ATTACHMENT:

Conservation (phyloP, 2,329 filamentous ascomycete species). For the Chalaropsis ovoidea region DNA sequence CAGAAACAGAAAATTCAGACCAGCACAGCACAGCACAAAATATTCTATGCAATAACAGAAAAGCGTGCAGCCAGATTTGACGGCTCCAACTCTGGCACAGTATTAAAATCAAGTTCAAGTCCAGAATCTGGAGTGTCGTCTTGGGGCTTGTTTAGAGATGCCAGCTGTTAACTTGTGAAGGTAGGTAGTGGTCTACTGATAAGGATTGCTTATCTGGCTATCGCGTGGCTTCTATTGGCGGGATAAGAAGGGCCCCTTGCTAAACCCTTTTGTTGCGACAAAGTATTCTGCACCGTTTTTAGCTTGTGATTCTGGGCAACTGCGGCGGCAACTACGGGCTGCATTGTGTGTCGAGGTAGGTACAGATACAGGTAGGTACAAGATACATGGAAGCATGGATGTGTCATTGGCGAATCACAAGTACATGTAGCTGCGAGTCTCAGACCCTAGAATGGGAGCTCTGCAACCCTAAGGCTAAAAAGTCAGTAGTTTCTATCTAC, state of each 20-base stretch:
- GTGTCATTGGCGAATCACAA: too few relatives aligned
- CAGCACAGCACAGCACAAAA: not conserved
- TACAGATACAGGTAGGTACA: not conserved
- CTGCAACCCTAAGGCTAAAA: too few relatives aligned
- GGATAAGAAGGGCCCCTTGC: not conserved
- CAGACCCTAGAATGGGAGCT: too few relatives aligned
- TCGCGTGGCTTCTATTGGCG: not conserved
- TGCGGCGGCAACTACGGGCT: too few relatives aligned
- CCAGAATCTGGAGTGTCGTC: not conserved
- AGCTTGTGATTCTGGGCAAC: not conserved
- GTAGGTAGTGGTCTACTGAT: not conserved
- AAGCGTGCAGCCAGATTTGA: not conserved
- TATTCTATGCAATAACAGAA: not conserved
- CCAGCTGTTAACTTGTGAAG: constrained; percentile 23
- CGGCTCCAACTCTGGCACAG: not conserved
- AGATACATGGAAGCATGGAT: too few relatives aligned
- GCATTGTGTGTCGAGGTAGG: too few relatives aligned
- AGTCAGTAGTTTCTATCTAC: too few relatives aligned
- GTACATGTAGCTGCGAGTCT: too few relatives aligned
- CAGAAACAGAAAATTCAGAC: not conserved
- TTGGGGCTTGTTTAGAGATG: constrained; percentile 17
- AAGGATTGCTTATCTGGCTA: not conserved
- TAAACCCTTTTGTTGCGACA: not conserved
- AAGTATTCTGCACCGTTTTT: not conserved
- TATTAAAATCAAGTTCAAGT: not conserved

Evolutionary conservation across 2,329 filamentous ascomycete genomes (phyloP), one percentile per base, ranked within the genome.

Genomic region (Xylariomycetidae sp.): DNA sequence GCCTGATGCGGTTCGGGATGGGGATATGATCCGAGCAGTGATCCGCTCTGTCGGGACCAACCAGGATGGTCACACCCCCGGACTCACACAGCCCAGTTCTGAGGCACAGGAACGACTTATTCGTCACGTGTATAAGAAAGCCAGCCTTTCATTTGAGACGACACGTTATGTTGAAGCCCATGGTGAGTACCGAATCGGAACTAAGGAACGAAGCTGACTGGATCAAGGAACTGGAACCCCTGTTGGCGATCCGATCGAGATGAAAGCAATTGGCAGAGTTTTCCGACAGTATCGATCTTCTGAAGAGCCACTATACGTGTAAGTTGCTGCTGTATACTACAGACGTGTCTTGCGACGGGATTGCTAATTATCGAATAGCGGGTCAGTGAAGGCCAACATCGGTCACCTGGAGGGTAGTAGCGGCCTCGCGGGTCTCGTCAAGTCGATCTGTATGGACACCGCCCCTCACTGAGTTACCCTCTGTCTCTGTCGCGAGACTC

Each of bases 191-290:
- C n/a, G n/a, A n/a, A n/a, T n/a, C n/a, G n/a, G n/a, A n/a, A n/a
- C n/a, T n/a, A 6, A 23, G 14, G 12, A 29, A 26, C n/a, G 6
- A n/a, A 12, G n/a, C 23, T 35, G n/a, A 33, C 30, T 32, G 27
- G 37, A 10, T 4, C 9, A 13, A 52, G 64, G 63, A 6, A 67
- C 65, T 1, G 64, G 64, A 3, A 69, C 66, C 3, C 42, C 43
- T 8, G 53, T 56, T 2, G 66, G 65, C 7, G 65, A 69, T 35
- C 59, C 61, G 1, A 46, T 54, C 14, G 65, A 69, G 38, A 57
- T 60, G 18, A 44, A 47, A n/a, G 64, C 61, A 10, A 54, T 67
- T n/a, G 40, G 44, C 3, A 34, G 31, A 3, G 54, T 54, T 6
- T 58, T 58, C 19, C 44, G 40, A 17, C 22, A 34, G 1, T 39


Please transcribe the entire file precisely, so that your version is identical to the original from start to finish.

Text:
Conservation (phyloP, 2,329 filamentous ascomycete species). For the Chalaropsis ovoidea region DNA sequence CAGAAACAGAAAATTCAGACCAGCACAGCACAGCACAAAATATTCTATGCAATAACAGAAAAGCGTGCAGCCAGATTTGACGGCTCCAACTCTGGCACAGTATTAAAATCAAGTTCAAGTCCAGAATCTGGAGTGTCGTCTTGGGGCTTGTTTAGAGATGCCAGCTGTTAACTTGTGAAGGTAGGTAGTGGTCTACTGATAAGGATTGCTTATCTGGCTATCGCGTGGCTTCTATTGGCGGGATAAGAAGGGCCCCTTGCTAAACCCTTTTGTTGCGACAAAGTATTCTGCACCGTTTTTAGCTTGTGATTCTGGGCAACTGCGGCGGCAACTACGGGCTGCATTGTGTGTCGAGGTAGGTACAGATACAGGTAGGTACAAGATACATGGAAGCATGGATGTGTCATTGGCGAATCACAAGTACATGTAGCTGCGAGTCTCAGACCCTAGAATGGGAGCTCTGCAACCCTAAGGCTAAAAAGTCAGTAGTTTCTATCTAC, state of each 20-base stretch:
- GTGTCATTGGCGAATCACAA: too few relatives aligned
- CAGCACAGCACAGCACAAAA: not conserved
- TACAGATACAGGTAGGTACA: not conserved
- CTGCAACCCTAAGGCTAAAA: too few relatives aligned
- GGATAAGAAGGGCCCCTTGC: not conserved
- CAGACCCTAGAATGGGAGCT: too few relatives aligned
- TCGCGTGGCTTCTATTGGCG: not conserved
- TGCGGCGGCAACTACGGGCT: too few relatives aligned
- CCAGAATCTGGAGTGTCGTC: not conserved
- AGCTTGTGATTCTGGGCAAC: not conserved
- GTAGGTAGTGGTCTACTGAT: not conserved
- AAGCGTGCAGCCAGATTTGA: not conserved
- TATTCTATGCAATAACAGAA: not conserved
- CCAGCTGTTAACTTGTGAAG: constrained; percentile 23
- CGGCTCCAACTCTGGCACAG: not conserved
- AGATACATGGAAGCATGGAT: too few relatives aligned
- GCATTGTGTGTCGAGGTAGG: too few relatives aligned
- AGTCAGTAGTTTCTATCTAC: too few relatives aligned
- GTACATGTAGCTGCGAGTCT: too few relatives aligned
- CAGAAACAGAAAATTCAGAC: not conserved
- TTGGGGCTTGTTTAGAGATG: constrained; percentile 17
- AAGGATTGCTTATCTGGCTA: not conserved
- TAAACCCTTTTGTTGCGACA: not conserved
- AAGTATTCTGCACCGTTTTT: not conserved
- TATTAAAATCAAGTTCAAGT: not conserved

Evolutionary conservation across 2,329 filamentous ascomycete genomes (phyloP), one percentile per base, ranked within the genome.

Genomic region (Xylariomycetidae sp.): DNA sequence GCCTGATGCGGTTCGGGATGGGGATATGATCCGAGCAGTGATCCGCTCTGTCGGGACCAACCAGGATGGTCACACCCCCGGACTCACACAGCCCAGTTCTGAGGCACAGGAACGACTTATTCGTCACGTGTATAAGAAAGCCAGCCTTTCATTTGAGACGACACGTTATGTTGAAGCCCATGGTGAGTACCGAATCGGAACTAAGGAACGAAGCTGACTGGATCAAGGAACTGGAACCCCTGTTGGCGATCCGATCGAGATGAAAGCAATTGGCAGAGTTTTCCGACAGTATCGATCTTCTGAAGAGCCACTATACGTGTAAGTTGCTGCTGTATACTACAGACGTGTCTTGCGACGGGATTGCTAATTATCGAATAGCGGGTCAGTGAAGGCCAACATCGGTCACCTGGAGGGTAGTAGCGGCCTCGCGGGTCTCGTCAAGTCGATCTGTATGGACACCGCCCCTCACTGAGTTACCCTCTGTCTCTGTCGCGAGACTC

Each of bases 191-290:
- C n/a, G n/a, A n/a, A n/a, T n/a, C n/a, G n/a, G n/a, A n/a, A n/a
- C n/a, T n/a, A 6, A 23, G 14, G 12, A 29, A 26, C n/a, G 6
- A n/a, A 12, G n/a, C 23, T 35, G n/a, A 33, C 30, T 32, G 27
- G 37, A 10, T 4, C 9, A 13, A 52, G 64, G 63, A 6, A 67
- C 65, T 1, G 64, G 64, A 3, A 69, C 66, C 3, C 42, C 43
- T 8, G 53, T 56, T 2, G 66, G 65, C 7, G 65, A 69, T 35
- C 59, C 61, G 1, A 46, T 54, C 14, G 65, A 69, G 38, A 57
- T 60, G 18, A 44, A 47, A n/a, G 64, C 61, A 10, A 54, T 67
- T n/a, G 40, G 44, C 3, A 34, G 31, A 3, G 54, T 54, T 6
- T 58, T 58, C 19, C 44, G 40, A 17, C 22, A 34, G 1, T 39